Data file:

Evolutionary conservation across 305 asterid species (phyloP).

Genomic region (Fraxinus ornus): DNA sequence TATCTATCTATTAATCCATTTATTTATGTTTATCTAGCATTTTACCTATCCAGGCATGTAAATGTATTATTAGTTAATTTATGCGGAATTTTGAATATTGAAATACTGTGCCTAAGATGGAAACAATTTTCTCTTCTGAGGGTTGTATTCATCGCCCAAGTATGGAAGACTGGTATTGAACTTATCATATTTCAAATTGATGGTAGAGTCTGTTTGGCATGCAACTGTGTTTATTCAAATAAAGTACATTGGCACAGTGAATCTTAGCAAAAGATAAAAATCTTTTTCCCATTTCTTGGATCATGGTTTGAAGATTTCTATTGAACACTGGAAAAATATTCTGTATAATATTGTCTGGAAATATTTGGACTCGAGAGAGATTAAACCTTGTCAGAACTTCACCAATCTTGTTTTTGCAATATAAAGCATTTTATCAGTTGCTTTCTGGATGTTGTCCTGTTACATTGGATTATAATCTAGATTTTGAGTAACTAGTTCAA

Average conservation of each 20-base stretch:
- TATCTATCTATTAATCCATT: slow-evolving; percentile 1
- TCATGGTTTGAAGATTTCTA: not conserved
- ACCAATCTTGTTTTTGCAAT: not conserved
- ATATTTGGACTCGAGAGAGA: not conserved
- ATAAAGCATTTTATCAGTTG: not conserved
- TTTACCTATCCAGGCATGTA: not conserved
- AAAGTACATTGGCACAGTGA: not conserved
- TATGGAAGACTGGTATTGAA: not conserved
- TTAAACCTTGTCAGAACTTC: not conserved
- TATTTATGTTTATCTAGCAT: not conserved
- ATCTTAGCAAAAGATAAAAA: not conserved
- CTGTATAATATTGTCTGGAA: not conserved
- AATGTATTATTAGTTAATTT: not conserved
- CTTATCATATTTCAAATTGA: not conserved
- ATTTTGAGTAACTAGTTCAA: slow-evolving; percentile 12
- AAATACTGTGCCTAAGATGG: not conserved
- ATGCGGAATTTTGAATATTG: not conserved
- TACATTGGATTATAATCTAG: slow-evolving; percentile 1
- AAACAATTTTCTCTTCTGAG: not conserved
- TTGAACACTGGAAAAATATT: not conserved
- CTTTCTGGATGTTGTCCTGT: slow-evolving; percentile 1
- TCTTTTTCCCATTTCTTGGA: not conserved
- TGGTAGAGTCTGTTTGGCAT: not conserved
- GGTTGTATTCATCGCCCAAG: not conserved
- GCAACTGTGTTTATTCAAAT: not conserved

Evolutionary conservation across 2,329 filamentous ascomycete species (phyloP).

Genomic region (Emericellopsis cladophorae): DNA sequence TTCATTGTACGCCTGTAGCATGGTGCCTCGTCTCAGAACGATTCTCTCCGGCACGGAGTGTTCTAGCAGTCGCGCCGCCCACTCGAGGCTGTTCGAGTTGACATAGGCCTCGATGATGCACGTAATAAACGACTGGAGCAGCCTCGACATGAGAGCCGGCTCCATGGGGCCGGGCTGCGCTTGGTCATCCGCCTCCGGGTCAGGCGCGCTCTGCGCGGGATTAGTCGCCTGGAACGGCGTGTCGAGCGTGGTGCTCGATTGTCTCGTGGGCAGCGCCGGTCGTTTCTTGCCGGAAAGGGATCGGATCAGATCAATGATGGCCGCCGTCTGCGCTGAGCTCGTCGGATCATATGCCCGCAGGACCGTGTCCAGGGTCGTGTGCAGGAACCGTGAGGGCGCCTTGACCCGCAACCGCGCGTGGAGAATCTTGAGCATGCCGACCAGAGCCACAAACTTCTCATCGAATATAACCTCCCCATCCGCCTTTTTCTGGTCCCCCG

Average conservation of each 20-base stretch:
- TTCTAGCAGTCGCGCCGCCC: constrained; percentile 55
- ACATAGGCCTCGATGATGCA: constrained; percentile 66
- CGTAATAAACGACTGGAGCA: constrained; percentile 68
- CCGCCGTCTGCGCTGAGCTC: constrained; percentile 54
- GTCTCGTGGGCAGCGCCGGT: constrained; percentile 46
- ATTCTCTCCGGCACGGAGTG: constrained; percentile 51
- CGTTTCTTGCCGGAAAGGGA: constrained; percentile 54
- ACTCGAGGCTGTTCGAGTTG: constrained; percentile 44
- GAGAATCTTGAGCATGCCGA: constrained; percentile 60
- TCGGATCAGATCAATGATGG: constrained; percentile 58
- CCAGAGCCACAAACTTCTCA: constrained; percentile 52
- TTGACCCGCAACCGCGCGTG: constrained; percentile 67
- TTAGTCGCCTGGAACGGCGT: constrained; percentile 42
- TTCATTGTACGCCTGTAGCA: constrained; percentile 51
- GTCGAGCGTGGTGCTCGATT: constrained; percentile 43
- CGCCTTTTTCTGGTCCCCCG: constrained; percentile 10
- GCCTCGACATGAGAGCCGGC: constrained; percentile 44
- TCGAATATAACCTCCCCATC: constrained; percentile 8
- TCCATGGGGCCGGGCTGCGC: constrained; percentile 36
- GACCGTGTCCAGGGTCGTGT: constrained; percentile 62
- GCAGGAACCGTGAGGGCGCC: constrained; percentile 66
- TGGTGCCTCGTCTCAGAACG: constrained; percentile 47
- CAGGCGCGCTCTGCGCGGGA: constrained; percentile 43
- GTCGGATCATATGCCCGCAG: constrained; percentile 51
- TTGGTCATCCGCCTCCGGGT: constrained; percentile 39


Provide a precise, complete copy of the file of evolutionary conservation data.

Evolutionary conservation across 305 asterid species (phyloP).

Genomic region (Fraxinus ornus): DNA sequence TATCTATCTATTAATCCATTTATTTATGTTTATCTAGCATTTTACCTATCCAGGCATGTAAATGTATTATTAGTTAATTTATGCGGAATTTTGAATATTGAAATACTGTGCCTAAGATGGAAACAATTTTCTCTTCTGAGGGTTGTATTCATCGCCCAAGTATGGAAGACTGGTATTGAACTTATCATATTTCAAATTGATGGTAGAGTCTGTTTGGCATGCAACTGTGTTTATTCAAATAAAGTACATTGGCACAGTGAATCTTAGCAAAAGATAAAAATCTTTTTCCCATTTCTTGGATCATGGTTTGAAGATTTCTATTGAACACTGGAAAAATATTCTGTATAATATTGTCTGGAAATATTTGGACTCGAGAGAGATTAAACCTTGTCAGAACTTCACCAATCTTGTTTTTGCAATATAAAGCATTTTATCAGTTGCTTTCTGGATGTTGTCCTGTTACATTGGATTATAATCTAGATTTTGAGTAACTAGTTCAA

Average conservation of each 20-base stretch:
- TATCTATCTATTAATCCATT: slow-evolving; percentile 1
- TCATGGTTTGAAGATTTCTA: not conserved
- ACCAATCTTGTTTTTGCAAT: not conserved
- ATATTTGGACTCGAGAGAGA: not conserved
- ATAAAGCATTTTATCAGTTG: not conserved
- TTTACCTATCCAGGCATGTA: not conserved
- AAAGTACATTGGCACAGTGA: not conserved
- TATGGAAGACTGGTATTGAA: not conserved
- TTAAACCTTGTCAGAACTTC: not conserved
- TATTTATGTTTATCTAGCAT: not conserved
- ATCTTAGCAAAAGATAAAAA: not conserved
- CTGTATAATATTGTCTGGAA: not conserved
- AATGTATTATTAGTTAATTT: not conserved
- CTTATCATATTTCAAATTGA: not conserved
- ATTTTGAGTAACTAGTTCAA: slow-evolving; percentile 12
- AAATACTGTGCCTAAGATGG: not conserved
- ATGCGGAATTTTGAATATTG: not conserved
- TACATTGGATTATAATCTAG: slow-evolving; percentile 1
- AAACAATTTTCTCTTCTGAG: not conserved
- TTGAACACTGGAAAAATATT: not conserved
- CTTTCTGGATGTTGTCCTGT: slow-evolving; percentile 1
- TCTTTTTCCCATTTCTTGGA: not conserved
- TGGTAGAGTCTGTTTGGCAT: not conserved
- GGTTGTATTCATCGCCCAAG: not conserved
- GCAACTGTGTTTATTCAAAT: not conserved

Evolutionary conservation across 2,329 filamentous ascomycete species (phyloP).

Genomic region (Emericellopsis cladophorae): DNA sequence TTCATTGTACGCCTGTAGCATGGTGCCTCGTCTCAGAACGATTCTCTCCGGCACGGAGTGTTCTAGCAGTCGCGCCGCCCACTCGAGGCTGTTCGAGTTGACATAGGCCTCGATGATGCACGTAATAAACGACTGGAGCAGCCTCGACATGAGAGCCGGCTCCATGGGGCCGGGCTGCGCTTGGTCATCCGCCTCCGGGTCAGGCGCGCTCTGCGCGGGATTAGTCGCCTGGAACGGCGTGTCGAGCGTGGTGCTCGATTGTCTCGTGGGCAGCGCCGGTCGTTTCTTGCCGGAAAGGGATCGGATCAGATCAATGATGGCCGCCGTCTGCGCTGAGCTCGTCGGATCATATGCCCGCAGGACCGTGTCCAGGGTCGTGTGCAGGAACCGTGAGGGCGCCTTGACCCGCAACCGCGCGTGGAGAATCTTGAGCATGCCGACCAGAGCCACAAACTTCTCATCGAATATAACCTCCCCATCCGCCTTTTTCTGGTCCCCCG

Average conservation of each 20-base stretch:
- TTCTAGCAGTCGCGCCGCCC: constrained; percentile 55
- ACATAGGCCTCGATGATGCA: constrained; percentile 66
- CGTAATAAACGACTGGAGCA: constrained; percentile 68
- CCGCCGTCTGCGCTGAGCTC: constrained; percentile 54
- GTCTCGTGGGCAGCGCCGGT: constrained; percentile 46
- ATTCTCTCCGGCACGGAGTG: constrained; percentile 51
- CGTTTCTTGCCGGAAAGGGA: constrained; percentile 54
- ACTCGAGGCTGTTCGAGTTG: constrained; percentile 44
- GAGAATCTTGAGCATGCCGA: constrained; percentile 60
- TCGGATCAGATCAATGATGG: constrained; percentile 58
- CCAGAGCCACAAACTTCTCA: constrained; percentile 52
- TTGACCCGCAACCGCGCGTG: constrained; percentile 67
- TTAGTCGCCTGGAACGGCGT: constrained; percentile 42
- TTCATTGTACGCCTGTAGCA: constrained; percentile 51
- GTCGAGCGTGGTGCTCGATT: constrained; percentile 43
- CGCCTTTTTCTGGTCCCCCG: constrained; percentile 10
- GCCTCGACATGAGAGCCGGC: constrained; percentile 44
- TCGAATATAACCTCCCCATC: constrained; percentile 8
- TCCATGGGGCCGGGCTGCGC: constrained; percentile 36
- GACCGTGTCCAGGGTCGTGT: constrained; percentile 62
- GCAGGAACCGTGAGGGCGCC: constrained; percentile 66
- TGGTGCCTCGTCTCAGAACG: constrained; percentile 47
- CAGGCGCGCTCTGCGCGGGA: constrained; percentile 43
- GTCGGATCATATGCCCGCAG: constrained; percentile 51
- TTGGTCATCCGCCTCCGGGT: constrained; percentile 39